Joburg's premium jazz venue The Orbit is turning four
Cape Town - The Orbit Anniversary Festival, this year dubbed #The4thMovement, takes place from March 13 to 18.
Organiser Sibongakonke Mama says that much like the fourth movement of a symphony explores themes from the first movement, The Orbit’s celebration would be about the last four years.
The night The Orbit first opened its doors, pianist Andile Yenana and trumpeter Feya Faku were the performers.
Mama says one of the highlights of the festival will be the reunion of the legendary jazz quintet 'Voice', featuring Yenana, trumpeter Marcus Wyatt, saxophonist Sydney Mnisi, bass player Herbie Tsoaeli and drummer Morabo Morojele. They haven’t played together in a decade.
Also performing will be new band 'Trio Grande' featuring Faku, Paul Hanmer and Louis Mhlanga.
Also on the line up for the week are: Sibongile Khumalo, The Blue Notes Tribute Orkestra, Tlale Makhene’s Swazi Gold, Steve Dyer’s Mantswe a Marabi and Luyanda Madope’s Connecting Generations.
For a live music venue to celebrate its fourth anniversary is a fantastic milestone, especially considering the temporary nature of such spaces in South Africa.
For a jazz club to keep it doors open for so many years is truly a feat worth celebrating.
A quick survey of jazz music venues in South Africa will net you so few names that you could probably count them on one hand.
Refine that list to venues that offer live music almost every night and you’ll find only one: The Orbit.
Kevin Naidoo, an owner of the club in Braamfontein, Johannesburg, says “pure determination” is the only reason the venue has reached its fourth year.
“I have to admit that it’s quite a difficult task to keep a club like The Orbit going, but we understand the significant role that a club like ours has in carrying on the great tradition of South African jazz and music.”
Naidoo said keeping the doors open had been a lot tougher than it might have looked to outsiders. The biggest challenge? Ensuring the profitability and sustainability of The Orbit.
“We have not actually succeeded in doing this, but we’ve gotten far closer to succeeding and have learnt many hard lessons on the way.”
When asked about The Orbit’s role in the South African jazz landscape, Johannesburg-based jazz musicians had mixed responses.
Many sang the club’s praises and said their performances at the venue proved lucrative.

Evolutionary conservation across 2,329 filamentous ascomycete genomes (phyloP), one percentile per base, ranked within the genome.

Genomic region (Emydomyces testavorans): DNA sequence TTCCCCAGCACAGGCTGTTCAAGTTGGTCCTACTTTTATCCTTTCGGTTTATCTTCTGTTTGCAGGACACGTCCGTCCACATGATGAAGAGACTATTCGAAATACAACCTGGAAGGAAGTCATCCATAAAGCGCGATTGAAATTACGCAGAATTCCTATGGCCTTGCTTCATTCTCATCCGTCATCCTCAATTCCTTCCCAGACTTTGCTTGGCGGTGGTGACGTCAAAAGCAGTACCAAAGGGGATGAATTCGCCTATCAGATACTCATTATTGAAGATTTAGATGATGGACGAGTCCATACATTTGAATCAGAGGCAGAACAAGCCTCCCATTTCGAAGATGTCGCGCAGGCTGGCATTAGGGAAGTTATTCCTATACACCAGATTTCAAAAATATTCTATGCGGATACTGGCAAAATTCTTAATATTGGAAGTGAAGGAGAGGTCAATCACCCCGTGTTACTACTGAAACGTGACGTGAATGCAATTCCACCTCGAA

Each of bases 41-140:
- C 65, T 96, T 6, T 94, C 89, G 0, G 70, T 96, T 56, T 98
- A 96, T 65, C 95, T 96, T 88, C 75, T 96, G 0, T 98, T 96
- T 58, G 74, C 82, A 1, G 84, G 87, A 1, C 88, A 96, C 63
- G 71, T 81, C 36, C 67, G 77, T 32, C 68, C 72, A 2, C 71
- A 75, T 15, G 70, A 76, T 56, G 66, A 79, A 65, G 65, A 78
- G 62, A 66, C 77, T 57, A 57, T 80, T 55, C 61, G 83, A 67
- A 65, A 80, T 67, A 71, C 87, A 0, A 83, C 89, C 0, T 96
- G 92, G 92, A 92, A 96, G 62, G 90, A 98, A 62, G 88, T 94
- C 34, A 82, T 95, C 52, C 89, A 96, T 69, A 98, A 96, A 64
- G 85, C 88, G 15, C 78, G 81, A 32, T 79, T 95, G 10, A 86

Other musicians bemoaned the club’s revenue split. The club took the greater share of the door revenue and all the money from food and alcohol sales.
Others complained that they weren’t given weekend gigs and were instead offered midweek shows with smaller audiences.
Some musicians had fallen out with management and decided not to perform there any longer.
Despite their misgivings, however, most musicians acknowledged that having a jazz club in Johannesburg that hosted shows six nights a week was vital for their industry.
Sibongakonke Mama took over as music director at The Orbit in November 2016. She said having a functioning jazz club meant that musicians could bank on getting shows at least a few times a year.
“It’s rare to find a jazz musician making a living just from jazz,” she said.
When I asked Mama how many of The Orbit’s audiences were loyal to the performing artists and how many were loyal to the venue, she said it was a combination of the two.
“The established jazz musicians like Feya Faku, Carlo Mombelli and Andile Yenana have very loyal audiences.
Mama said lesser-known or emerging acts had much smaller followings.
“South Africa has a strange culture, where audiences only check out what they already know. They are somewhat reluctant to check out someone new.”
She said there were examples of young jazz artists developing their own loyal fans. Pianist Thandi Ntuli was one such star on the rise.
“A few years ago, my cousin had no idea who Thandi Ntuli was. Now she is sending me her music,” Mama said.
Naidoo boasted that The Orbit had been voted among the top 200 jazz rooms in the world by Downbeat magazine.
“We’ve been in their top jazz clubs for the third year running. We stand for South African excellence and feel proud to put a homegrown brand such as The Orbit on the same list as the Village Vanguard in New York or Ronnie Scott’s Jazz Club in London.”
Mama said The Orbit had a role to play in breaking down the clichés and stereotypes that exist about jazz audiences.
“You hear people say ‘jazz is for Sundays’, ‘jazz is for old people’, ‘jazz is for educated, sophisticated people’.
“We have to challenge these misconceptions.
“You can watch jazz in your All Star sneakers and jeans,” she said.
What to expect at The Orbit Festival
The Orbit Anniversary Festival, this year dubbed #The4thMovement, takes place from March 13 to 18.
Mama said that much like the fourth movement of a symphony explores themes from the first movement, The Orbit’s celebration would be about the last four years.
When The Orbit first opened its doors, pianist Andile Yenana and trumpeter Feya Faku were the performers on opening night.
Mama said one of the highlights of the festival would be the reunion of the legendary jazz quintet Voice, featuring Yenana, trumpeter Marcus Wyatt, saxophonist Sydney Mnisi, bass player Herbie Tsoaeli and drummer Morabo Morojele. They hadn’t played together in a decade.
Also performing would be new band Trio Grande featuring Faku, Paul Hanmer and Louis Mhlanga.
Also on the line up for the week were: Sibongile Khumalo, The Blue Notes Tribute Orkestra, Tlale Makhene’s Swazi Gold, Steve Dyer’s Mantswe a Marabi and Luyanda Madope’s Connecting Generations.
- For a full programme go to http://www.theorbit.co.za/program-calendar/
- Bookings can be made in advance on firstname.lastname@example.org or by phone +27(0)11 339 6645 or +27 (0) 81 53 42 867. Tickets can also be bought by contactingt their Guest Relations Manager on email@example.com, by phone +27(0)11 339 6645 or at the door on the day of the event.